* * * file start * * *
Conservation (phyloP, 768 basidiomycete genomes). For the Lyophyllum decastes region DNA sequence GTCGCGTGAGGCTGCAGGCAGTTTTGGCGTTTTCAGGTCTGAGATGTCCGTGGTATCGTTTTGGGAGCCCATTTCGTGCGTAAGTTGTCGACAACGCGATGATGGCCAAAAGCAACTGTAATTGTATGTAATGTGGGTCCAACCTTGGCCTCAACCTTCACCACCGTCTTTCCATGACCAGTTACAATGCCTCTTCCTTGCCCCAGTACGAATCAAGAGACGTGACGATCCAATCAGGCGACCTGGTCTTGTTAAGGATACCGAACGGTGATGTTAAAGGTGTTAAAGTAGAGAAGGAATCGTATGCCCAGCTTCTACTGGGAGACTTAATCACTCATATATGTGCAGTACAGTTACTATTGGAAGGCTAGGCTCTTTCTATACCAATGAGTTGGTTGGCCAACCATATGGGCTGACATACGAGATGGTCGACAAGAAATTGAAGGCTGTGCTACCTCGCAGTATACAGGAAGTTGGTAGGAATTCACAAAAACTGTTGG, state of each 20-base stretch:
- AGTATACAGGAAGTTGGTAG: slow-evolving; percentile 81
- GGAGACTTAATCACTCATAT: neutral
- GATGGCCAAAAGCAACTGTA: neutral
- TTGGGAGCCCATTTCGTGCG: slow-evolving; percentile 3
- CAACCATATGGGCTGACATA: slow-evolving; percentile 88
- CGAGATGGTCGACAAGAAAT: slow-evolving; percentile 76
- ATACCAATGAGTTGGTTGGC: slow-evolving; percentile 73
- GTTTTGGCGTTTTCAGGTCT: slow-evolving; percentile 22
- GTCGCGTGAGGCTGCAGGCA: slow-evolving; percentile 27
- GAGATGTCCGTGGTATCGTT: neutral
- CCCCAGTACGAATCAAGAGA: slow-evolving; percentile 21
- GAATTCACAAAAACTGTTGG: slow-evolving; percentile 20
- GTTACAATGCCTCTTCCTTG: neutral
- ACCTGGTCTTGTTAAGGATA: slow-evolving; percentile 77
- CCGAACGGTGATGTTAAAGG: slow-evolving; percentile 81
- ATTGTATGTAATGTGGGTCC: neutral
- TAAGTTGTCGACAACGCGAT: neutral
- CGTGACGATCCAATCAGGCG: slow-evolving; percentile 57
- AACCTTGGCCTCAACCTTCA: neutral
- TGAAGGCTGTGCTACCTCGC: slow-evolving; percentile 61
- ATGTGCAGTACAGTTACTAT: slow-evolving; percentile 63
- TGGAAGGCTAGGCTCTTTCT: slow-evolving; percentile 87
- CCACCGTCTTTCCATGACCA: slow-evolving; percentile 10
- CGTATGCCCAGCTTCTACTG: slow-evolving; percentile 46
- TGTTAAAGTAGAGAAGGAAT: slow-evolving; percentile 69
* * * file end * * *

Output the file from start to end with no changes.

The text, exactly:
Conservation (phyloP, 768 basidiomycete genomes). For the Lyophyllum decastes region DNA sequence GTCGCGTGAGGCTGCAGGCAGTTTTGGCGTTTTCAGGTCTGAGATGTCCGTGGTATCGTTTTGGGAGCCCATTTCGTGCGTAAGTTGTCGACAACGCGATGATGGCCAAAAGCAACTGTAATTGTATGTAATGTGGGTCCAACCTTGGCCTCAACCTTCACCACCGTCTTTCCATGACCAGTTACAATGCCTCTTCCTTGCCCCAGTACGAATCAAGAGACGTGACGATCCAATCAGGCGACCTGGTCTTGTTAAGGATACCGAACGGTGATGTTAAAGGTGTTAAAGTAGAGAAGGAATCGTATGCCCAGCTTCTACTGGGAGACTTAATCACTCATATATGTGCAGTACAGTTACTATTGGAAGGCTAGGCTCTTTCTATACCAATGAGTTGGTTGGCCAACCATATGGGCTGACATACGAGATGGTCGACAAGAAATTGAAGGCTGTGCTACCTCGCAGTATACAGGAAGTTGGTAGGAATTCACAAAAACTGTTGG, state of each 20-base stretch:
- AGTATACAGGAAGTTGGTAG: slow-evolving; percentile 81
- GGAGACTTAATCACTCATAT: neutral
- GATGGCCAAAAGCAACTGTA: neutral
- TTGGGAGCCCATTTCGTGCG: slow-evolving; percentile 3
- CAACCATATGGGCTGACATA: slow-evolving; percentile 88
- CGAGATGGTCGACAAGAAAT: slow-evolving; percentile 76
- ATACCAATGAGTTGGTTGGC: slow-evolving; percentile 73
- GTTTTGGCGTTTTCAGGTCT: slow-evolving; percentile 22
- GTCGCGTGAGGCTGCAGGCA: slow-evolving; percentile 27
- GAGATGTCCGTGGTATCGTT: neutral
- CCCCAGTACGAATCAAGAGA: slow-evolving; percentile 21
- GAATTCACAAAAACTGTTGG: slow-evolving; percentile 20
- GTTACAATGCCTCTTCCTTG: neutral
- ACCTGGTCTTGTTAAGGATA: slow-evolving; percentile 77
- CCGAACGGTGATGTTAAAGG: slow-evolving; percentile 81
- ATTGTATGTAATGTGGGTCC: neutral
- TAAGTTGTCGACAACGCGAT: neutral
- CGTGACGATCCAATCAGGCG: slow-evolving; percentile 57
- AACCTTGGCCTCAACCTTCA: neutral
- TGAAGGCTGTGCTACCTCGC: slow-evolving; percentile 61
- ATGTGCAGTACAGTTACTAT: slow-evolving; percentile 63
- TGGAAGGCTAGGCTCTTTCT: slow-evolving; percentile 87
- CCACCGTCTTTCCATGACCA: slow-evolving; percentile 10
- CGTATGCCCAGCTTCTACTG: slow-evolving; percentile 46
- TGTTAAAGTAGAGAAGGAAT: slow-evolving; percentile 69